The Next JusticeRepairing the Supreme Court Appointments Process
Princeton University PressCopyright © 2007 Princeton University Press
All right reserved.ISBN: 978-0-691-13497-0
A Broken Process in Partisan Times
Late on a January afternoon in 2006, Senator Charles Schumer was goading Samuel Alito to explain his stand on abortion rights. The Senate Judiciary Committee was in its second full day of hearings on Alito, George W. Bush's nominee to succeed Sandra Day O'Connor on the Supreme Court. Twenty-one years earlier, Alito had said that the Constitution did not protect abortion rights. Schumer, a Democrat from New York, wanted to know whether Alito had changed his mind, or whether he continued to oppose abortion rights. Alito repeatedly refused to answer, saying that he did not want to commit himself about an issue that he might have to decide after he reached the Court. "I would address that issue in accordance with the judicial process as I understand it and as I have practiced it," said Alito unhelpfully.
Schumer finally gave up trying to get Alito to answer his question, but not before getting in one last dig at the nominee. Schumer told Alito, "It is ... as if ... a friend of mine ... 20 years ago said to me, ... 'You know, I really can't stand my mother-in-law,' and a few weeks ago I saw him and I said, 'Do you still hate your mother-in-law?' ... And he said, 'Mmm, I can't really comment.' What do you think I would think?" Before Alito could answer, Schumer interrupted and added, "Let me just move on. You have a very nice mother-in-law. I see her right here and she seems like a very nice person."
Schumer's frustration is easy to understand. Senators have rarely made much headway when questioning recent Supreme Court nominees about Roe or any other hot-button controversy. The questions have become routine, and the answers (or nonanswers) follow familiar patterns. These stylized exchanges between senators and nominees are a recent development. Public hearings on Supreme Court nominations did not become common until the 1950s, and, for most of the twentieth century, contested Supreme Court nominations were rare. In the seventy-four years between 1894 and 1968, the Senate rejected only one nominee to the Supreme Court (he was John J. Parker, whom a Republican-controlled Senate rejected by a 41-39 vote in 1930 even though he had been nominated by a Republican president, Herbert Hoover).
During this period, presidents sometimes pursued remarkably bipartisan approaches to appointing justices. Most notably, Dwight Eisenhower, a Republican, selected William Brennan because he wanted to nominate a Catholic Democrat who would appeal to constituencies that might support Eisenhower in the next election. Eisenhower's four other nominees, including California governor Earl Warren and three sitting federal court judges, were moderate Republicans. The Senate confirmed all five Eisenhower nominees by large margins. Warren and Brennan went on to become great liberals, while two of Eisenhower's later appointees, John Marshall Harlan III and Potter Stewart, had distinguished conservative careers. Some people believe that the Eisenhower justices were the best group ever appointed to the Court by a single president.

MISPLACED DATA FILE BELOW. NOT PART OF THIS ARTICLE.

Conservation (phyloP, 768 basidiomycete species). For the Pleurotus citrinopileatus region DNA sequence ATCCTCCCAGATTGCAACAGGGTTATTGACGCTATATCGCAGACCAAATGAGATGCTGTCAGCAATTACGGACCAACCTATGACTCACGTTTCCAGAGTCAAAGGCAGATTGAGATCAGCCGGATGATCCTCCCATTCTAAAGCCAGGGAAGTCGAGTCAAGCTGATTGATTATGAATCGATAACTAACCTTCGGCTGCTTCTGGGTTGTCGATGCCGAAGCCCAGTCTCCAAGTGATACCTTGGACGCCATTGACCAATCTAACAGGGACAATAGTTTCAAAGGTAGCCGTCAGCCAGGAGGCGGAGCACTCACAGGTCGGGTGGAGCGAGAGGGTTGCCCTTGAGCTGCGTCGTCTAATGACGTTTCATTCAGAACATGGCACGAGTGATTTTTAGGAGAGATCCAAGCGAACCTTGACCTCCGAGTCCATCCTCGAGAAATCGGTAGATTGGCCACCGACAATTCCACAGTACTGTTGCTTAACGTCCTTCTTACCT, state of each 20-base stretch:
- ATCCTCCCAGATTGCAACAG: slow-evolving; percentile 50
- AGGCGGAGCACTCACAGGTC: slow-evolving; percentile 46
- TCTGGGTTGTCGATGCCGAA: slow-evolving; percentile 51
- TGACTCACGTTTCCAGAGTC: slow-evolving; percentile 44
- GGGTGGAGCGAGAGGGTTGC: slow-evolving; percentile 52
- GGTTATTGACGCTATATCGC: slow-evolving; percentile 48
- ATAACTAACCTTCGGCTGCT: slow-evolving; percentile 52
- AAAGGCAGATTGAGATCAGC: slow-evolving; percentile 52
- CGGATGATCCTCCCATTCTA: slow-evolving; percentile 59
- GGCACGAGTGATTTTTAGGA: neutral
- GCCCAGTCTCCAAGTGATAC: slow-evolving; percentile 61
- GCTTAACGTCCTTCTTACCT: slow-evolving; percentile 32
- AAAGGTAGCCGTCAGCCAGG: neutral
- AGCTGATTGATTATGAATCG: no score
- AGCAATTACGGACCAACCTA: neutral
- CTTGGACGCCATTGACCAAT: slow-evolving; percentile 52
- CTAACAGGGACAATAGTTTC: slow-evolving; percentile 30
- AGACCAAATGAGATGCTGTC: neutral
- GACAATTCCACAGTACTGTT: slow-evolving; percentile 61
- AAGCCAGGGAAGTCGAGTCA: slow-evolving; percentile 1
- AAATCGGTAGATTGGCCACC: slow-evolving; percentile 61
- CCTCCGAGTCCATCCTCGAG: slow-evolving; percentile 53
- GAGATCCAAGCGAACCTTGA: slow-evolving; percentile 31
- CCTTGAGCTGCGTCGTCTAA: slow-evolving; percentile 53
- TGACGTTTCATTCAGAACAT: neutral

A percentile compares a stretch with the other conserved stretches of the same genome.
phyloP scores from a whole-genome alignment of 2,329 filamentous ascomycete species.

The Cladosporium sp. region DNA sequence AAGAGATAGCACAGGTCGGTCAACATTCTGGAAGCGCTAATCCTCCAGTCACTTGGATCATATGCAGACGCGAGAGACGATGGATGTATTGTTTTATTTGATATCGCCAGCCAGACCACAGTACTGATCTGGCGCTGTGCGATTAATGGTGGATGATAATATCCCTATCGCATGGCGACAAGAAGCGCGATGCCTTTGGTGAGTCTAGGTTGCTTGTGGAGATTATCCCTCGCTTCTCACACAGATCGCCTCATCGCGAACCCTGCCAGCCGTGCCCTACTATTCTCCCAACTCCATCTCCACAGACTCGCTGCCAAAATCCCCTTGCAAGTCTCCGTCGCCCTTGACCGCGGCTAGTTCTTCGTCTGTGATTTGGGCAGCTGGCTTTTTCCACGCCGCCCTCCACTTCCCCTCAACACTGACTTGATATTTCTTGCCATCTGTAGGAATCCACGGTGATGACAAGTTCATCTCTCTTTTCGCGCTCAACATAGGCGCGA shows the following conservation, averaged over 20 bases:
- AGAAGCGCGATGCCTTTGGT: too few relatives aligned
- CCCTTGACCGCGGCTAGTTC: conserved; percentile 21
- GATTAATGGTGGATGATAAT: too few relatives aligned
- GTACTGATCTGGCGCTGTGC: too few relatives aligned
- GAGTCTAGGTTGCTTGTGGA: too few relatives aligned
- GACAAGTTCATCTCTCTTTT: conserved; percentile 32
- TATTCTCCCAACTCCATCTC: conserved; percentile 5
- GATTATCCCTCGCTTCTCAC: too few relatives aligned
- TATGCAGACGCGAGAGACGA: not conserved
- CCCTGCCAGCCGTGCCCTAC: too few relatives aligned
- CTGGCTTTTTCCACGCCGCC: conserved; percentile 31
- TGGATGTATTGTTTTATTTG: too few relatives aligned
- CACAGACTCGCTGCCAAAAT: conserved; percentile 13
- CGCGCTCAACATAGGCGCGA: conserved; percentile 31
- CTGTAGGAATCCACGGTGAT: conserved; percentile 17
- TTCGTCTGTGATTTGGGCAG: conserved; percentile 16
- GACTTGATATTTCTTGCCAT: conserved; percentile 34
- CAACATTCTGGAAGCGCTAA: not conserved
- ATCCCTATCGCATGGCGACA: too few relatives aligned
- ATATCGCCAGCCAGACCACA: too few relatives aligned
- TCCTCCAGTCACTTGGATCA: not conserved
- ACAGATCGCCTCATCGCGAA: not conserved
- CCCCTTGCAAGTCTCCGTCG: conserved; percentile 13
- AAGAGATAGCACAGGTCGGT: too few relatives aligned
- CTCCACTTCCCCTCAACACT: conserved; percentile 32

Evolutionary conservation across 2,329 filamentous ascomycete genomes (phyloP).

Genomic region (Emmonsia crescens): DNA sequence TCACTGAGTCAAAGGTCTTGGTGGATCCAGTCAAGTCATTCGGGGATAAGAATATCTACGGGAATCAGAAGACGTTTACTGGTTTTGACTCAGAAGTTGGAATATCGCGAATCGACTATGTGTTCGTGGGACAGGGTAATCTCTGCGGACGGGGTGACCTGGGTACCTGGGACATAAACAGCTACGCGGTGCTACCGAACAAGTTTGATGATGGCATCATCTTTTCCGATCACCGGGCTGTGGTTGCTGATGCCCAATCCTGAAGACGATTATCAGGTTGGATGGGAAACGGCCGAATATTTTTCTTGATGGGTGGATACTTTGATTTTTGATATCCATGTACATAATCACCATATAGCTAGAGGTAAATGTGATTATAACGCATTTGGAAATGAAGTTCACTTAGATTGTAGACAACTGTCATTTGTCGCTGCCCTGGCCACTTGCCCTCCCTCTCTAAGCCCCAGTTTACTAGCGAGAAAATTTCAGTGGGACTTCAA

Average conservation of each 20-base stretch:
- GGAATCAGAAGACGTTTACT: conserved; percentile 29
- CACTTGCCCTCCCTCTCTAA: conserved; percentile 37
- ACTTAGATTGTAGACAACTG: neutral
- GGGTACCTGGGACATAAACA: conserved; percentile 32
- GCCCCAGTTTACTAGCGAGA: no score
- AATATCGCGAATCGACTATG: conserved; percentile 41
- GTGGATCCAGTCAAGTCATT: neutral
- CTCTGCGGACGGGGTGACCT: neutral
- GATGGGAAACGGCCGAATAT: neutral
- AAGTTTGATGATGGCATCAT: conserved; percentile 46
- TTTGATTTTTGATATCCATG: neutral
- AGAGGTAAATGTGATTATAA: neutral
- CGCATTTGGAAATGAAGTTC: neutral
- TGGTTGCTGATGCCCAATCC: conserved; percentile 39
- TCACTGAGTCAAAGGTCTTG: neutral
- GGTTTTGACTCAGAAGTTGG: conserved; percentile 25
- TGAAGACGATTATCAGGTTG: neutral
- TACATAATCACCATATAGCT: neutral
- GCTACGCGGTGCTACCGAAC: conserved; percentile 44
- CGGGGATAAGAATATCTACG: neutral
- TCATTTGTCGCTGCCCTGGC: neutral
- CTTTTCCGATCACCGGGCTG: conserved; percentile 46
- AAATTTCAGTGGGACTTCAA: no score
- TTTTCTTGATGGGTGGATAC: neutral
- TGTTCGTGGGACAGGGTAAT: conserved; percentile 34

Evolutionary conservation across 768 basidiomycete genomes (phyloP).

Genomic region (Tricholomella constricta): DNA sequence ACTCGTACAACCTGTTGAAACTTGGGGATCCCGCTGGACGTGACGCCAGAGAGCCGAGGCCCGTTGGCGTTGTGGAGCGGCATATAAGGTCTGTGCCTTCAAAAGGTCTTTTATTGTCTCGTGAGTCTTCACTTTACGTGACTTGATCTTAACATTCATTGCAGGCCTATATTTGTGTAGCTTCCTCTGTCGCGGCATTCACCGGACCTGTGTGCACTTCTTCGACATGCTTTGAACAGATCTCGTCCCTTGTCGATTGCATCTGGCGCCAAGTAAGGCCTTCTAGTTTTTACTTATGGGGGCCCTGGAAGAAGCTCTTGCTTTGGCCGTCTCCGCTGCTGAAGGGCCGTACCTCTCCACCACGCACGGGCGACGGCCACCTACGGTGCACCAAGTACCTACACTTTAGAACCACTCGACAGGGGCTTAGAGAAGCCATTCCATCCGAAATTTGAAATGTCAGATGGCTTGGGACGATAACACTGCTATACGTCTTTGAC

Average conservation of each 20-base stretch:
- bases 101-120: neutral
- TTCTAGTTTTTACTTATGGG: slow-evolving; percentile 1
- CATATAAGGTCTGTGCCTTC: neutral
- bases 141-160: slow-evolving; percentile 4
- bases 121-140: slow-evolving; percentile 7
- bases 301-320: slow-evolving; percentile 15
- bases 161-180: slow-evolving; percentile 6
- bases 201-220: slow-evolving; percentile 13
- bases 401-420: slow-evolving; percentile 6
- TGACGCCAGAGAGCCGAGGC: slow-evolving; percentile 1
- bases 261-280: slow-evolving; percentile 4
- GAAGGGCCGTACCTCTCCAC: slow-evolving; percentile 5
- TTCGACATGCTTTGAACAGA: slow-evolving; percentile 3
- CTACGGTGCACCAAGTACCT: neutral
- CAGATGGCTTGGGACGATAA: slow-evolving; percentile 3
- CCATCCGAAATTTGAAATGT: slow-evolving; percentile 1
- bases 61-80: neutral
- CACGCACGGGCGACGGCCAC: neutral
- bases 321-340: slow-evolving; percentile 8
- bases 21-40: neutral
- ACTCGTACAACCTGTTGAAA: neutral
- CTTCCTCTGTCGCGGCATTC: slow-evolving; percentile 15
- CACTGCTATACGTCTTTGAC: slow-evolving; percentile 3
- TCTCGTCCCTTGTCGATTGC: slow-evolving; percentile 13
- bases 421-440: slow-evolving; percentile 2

Eisenhower's appointees left a legacy that made future presidents unlikely to repeat his strategy. The Warren Court thrust itself into political controversies over racial segregation, school prayer, birth control, and the rights of criminal defendants, among other topics. As a result, the Court riveted the attention of voters and interest groups. The days when presidential candidates could ignore the Court in their campaigns, as Eisenhower had done, were over. Some presidential candidates, including both Richard M. Nixon and Ronald Reagan, made opposition to the Court's rulings a centerpiece of their campaigns. Presidents and senators scrutinized the views of Supreme Court nominees with new intensity, and partisan confirmation battles became regular events.
In the four decades since Earl Warren retired, seven nominations have been either rejected by the Senate or withdrawn by the president: two from Lyndon Johnson (Abe Fortas and Homer Thornberry), two from Richard Nixon (Clement Hainsworth and Harold Carswell), two from Ronald Reagan (Robert Bork and Douglas Ginsburg), and one from George W. Bush (Harriet Miers). In addition, George H. W. Bush's nomination of Clarence Thomas survived by a narrow 52-48 vote after a vitriolic debate that focused on allegations of sexual harassment.
During this tumultuous period, three factors have shaped the process for appointing Supreme Court justices: a politically prominent and controversial Court; presidents who sought nominees who would advance their ideological perspectives while on the Court; and Senates that have battled fiercely about whether to confirm those nominees. It is unlikely that any of these features will soon disappear. In such circumstances, the Senate and the public must be able to articulate what kinds of justices they are willing to accept, and must have the opportunity to test whether a particular nominee meets those criteria.